Stents and hypodermic tubes (hypotubes) are used in countless applications, and the demand is growing rapidly in response to the continued demand for stent applications and growth of minimally invasive surgery. The sheer number and diversity of devices is rapidly increasing, and with it, the demand for more laser-cut stents, flexible tubing, cannulas and micro cannulas, needles, biopsy devices, and other minimally invasive tools. Figure 1 shows examples that represent common features of modern stents.

Fig. 1 – Laser-cut stents.

While legacy stent and tube-cutting systems have performed well during recent decades, new cutting technologies coming onto the market offer faster and better cuts, with higher production rates.

Replacing Legacy Cutting Systems

The pulsed neodymium-doped yttrium aluminum garnet (Nd:YAG) lasers used in the past decade have definitely been great workhorses. They have performed well, and have been excellent profit centers for many companies. Unfortunately, the original integrated pulsed Nd:YAG lasers that remain in operation are now obsolete and difficult to service. While many of these systems have been upgraded to fiber lasers, they still have stage sets that are well past their sell-by date, running on slow and aging controllers with legacy software. Simply put, lasers, stages, controllers, software, water systems, and automated tube loader technology have all moved on to enable faster and better cuts with higher production rates and less downtime. Here’s how:

Lasers – The pulsed Nd:YAG lasers formerly used have been superseded by fiber lasers with better beam quality that does not change with pulse energy and average power. These lasers also provide pulse frequencies up to and beyond 5 kilohertz (kHz) to maximize acceleration and speed for a range of part thicknesses and features. What’s more, they produce pulse durations down to tens of microseconds for fine feature cutting. From an operational standpoint, the fiber lasers have a number of advantages. They are air-cooled, run off single-phase, 240-V electrical power, and have diodes with lifetimes greater than 70,000 hours, which equates to minimal operational costs. Figure 2 shows an example of a tube produced by one of the new laser tube-cutters on the market, and a close-up of laser tube cutting.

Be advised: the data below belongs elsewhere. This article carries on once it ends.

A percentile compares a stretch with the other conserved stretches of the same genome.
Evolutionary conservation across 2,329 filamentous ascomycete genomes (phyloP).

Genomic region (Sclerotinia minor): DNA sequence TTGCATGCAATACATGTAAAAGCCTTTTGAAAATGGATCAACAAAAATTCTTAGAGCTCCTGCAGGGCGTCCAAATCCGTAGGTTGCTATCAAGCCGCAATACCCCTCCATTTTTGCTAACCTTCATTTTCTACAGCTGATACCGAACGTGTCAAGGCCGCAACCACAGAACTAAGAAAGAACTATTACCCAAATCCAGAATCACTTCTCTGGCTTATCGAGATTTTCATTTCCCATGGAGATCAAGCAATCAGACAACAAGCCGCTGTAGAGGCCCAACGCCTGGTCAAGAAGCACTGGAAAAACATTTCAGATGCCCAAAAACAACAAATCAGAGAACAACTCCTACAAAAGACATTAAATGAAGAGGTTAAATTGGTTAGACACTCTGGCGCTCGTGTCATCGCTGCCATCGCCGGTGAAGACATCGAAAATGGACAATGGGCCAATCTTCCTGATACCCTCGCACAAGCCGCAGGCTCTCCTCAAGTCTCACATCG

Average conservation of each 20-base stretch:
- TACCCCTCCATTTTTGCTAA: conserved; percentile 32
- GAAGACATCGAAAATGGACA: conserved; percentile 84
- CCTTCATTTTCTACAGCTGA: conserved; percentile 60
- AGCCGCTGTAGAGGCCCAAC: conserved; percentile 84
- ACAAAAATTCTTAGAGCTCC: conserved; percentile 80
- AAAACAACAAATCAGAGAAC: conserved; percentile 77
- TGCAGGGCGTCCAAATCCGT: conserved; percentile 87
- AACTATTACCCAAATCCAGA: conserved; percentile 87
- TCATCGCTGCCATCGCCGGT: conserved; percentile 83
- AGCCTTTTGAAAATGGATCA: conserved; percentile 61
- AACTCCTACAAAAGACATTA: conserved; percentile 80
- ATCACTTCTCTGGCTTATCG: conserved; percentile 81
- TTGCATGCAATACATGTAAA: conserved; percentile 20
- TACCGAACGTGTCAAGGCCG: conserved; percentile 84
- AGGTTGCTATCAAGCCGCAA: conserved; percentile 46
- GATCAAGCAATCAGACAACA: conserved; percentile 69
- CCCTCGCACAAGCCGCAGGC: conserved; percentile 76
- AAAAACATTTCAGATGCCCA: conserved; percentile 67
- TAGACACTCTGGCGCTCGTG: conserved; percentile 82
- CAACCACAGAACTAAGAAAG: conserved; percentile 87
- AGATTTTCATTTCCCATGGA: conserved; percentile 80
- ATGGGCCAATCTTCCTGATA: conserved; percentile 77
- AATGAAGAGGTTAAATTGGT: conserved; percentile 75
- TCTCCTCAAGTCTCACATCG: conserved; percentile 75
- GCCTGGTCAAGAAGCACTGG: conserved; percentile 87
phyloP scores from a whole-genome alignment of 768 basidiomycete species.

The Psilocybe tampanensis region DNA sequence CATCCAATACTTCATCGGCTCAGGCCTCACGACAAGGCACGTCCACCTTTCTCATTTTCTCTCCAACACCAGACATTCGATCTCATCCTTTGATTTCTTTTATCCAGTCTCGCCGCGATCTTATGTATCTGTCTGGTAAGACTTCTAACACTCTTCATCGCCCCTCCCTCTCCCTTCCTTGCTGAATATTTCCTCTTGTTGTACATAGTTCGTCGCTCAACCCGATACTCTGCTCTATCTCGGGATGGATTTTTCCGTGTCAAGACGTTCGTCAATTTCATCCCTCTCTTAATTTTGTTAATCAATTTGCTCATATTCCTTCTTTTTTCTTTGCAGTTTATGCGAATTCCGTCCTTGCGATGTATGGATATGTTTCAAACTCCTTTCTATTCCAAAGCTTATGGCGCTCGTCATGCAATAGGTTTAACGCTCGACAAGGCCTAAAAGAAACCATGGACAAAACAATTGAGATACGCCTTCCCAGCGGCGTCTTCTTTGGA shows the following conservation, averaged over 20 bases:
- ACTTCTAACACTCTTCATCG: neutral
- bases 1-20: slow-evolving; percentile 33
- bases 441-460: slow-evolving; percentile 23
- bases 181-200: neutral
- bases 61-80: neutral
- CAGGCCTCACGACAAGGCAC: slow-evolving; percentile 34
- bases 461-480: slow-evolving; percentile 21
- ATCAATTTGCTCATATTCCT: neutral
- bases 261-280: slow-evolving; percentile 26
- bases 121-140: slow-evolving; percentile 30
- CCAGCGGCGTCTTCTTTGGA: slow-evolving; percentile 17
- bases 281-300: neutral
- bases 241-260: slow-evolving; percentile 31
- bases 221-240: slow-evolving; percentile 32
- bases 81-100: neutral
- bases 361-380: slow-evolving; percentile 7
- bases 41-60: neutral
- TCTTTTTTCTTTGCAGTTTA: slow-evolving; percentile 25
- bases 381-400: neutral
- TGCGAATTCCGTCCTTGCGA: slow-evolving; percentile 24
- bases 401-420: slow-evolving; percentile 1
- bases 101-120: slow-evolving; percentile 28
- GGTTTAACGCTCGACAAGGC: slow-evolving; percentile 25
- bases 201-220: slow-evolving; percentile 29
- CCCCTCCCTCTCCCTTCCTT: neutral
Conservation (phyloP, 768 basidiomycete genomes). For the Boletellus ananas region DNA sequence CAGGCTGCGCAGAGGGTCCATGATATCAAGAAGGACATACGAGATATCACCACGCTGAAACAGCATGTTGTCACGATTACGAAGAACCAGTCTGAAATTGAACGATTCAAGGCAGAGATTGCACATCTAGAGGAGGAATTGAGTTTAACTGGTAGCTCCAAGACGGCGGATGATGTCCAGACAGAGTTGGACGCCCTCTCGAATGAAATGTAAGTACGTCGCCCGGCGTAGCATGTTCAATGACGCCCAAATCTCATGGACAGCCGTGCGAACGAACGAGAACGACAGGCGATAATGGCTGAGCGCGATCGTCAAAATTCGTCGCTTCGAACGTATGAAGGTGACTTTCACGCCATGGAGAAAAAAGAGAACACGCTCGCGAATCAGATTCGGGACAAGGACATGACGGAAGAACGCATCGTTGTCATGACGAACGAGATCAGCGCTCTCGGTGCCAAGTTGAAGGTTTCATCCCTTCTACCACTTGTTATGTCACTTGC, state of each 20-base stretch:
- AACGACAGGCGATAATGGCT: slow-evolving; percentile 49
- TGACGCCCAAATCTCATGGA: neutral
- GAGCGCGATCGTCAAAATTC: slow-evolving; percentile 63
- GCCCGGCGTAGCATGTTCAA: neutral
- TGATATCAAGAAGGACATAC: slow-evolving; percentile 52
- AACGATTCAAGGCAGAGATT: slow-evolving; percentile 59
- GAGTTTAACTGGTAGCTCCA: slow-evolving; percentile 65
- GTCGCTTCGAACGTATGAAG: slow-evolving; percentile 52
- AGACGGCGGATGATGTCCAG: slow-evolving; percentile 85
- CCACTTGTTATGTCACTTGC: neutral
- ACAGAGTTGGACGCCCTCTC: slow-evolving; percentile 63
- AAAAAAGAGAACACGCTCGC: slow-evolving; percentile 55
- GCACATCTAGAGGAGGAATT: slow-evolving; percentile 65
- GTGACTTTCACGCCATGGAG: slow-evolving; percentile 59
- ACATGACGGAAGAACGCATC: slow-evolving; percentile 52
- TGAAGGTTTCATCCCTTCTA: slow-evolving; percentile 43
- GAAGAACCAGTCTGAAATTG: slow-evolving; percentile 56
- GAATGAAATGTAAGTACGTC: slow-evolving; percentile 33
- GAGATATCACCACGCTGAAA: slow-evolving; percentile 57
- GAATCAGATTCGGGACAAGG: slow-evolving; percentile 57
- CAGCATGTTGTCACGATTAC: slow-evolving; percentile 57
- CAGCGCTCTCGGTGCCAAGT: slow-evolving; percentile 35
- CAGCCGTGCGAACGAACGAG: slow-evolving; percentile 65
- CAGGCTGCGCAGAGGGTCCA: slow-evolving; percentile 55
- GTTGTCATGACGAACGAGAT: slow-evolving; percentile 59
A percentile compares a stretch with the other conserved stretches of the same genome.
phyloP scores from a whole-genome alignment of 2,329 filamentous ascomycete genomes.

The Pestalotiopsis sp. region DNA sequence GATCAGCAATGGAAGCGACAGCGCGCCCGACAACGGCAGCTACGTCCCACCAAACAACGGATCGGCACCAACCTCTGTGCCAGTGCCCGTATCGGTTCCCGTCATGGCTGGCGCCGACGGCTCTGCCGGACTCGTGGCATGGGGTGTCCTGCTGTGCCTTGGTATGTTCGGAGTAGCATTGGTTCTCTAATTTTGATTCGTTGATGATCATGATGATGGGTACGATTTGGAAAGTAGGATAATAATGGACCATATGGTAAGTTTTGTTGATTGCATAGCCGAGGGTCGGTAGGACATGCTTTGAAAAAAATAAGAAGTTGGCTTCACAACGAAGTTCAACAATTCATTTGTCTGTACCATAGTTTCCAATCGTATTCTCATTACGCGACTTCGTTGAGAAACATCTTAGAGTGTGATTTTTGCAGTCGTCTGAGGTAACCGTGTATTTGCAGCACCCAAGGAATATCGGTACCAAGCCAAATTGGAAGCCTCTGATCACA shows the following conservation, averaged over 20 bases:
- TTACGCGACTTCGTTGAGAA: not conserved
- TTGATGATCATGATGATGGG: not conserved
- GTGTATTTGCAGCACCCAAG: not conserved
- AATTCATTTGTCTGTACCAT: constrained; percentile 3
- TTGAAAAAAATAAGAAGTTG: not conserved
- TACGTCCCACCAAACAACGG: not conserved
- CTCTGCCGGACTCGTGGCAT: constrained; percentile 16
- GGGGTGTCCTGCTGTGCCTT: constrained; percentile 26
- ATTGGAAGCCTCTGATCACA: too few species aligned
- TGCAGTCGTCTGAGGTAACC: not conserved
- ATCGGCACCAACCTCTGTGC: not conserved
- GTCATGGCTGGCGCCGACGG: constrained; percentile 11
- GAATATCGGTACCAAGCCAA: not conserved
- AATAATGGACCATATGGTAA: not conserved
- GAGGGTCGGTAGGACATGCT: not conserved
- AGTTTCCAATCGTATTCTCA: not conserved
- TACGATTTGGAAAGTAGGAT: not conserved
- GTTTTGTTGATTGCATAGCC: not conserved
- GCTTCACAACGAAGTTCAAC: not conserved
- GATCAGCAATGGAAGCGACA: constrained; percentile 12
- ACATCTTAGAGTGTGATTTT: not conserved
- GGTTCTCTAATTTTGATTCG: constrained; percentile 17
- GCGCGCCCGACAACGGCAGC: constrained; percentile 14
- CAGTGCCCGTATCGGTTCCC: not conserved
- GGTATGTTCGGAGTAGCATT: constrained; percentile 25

Controllers and Stages – New stage controllers provide many additional features. For example, they can handle larger part programs, they feature higher resolution of the tooling trajectory, and they use the EtherCAT Ethernet fieldbus, one of the fastest industrial Ethernet technologies.

With faster processors, up-to-date operating systems, and operator-orientated interfaces, the control software ceases to be something to be battled with, and becomes an element that can be streamlined for operational efficiency. The stages have also been improved with higher acceleration times, which can equate to large cycle time savings for complex, small-featured parts. Large monitor screens also allow more information to be displayed on a single screen without the need to toggle back and forth between screens.

Fig. 2 – (Top) A tube produced by one of the new laser tube-cutters on the market, and a close-up of laser tube cutting (bottom).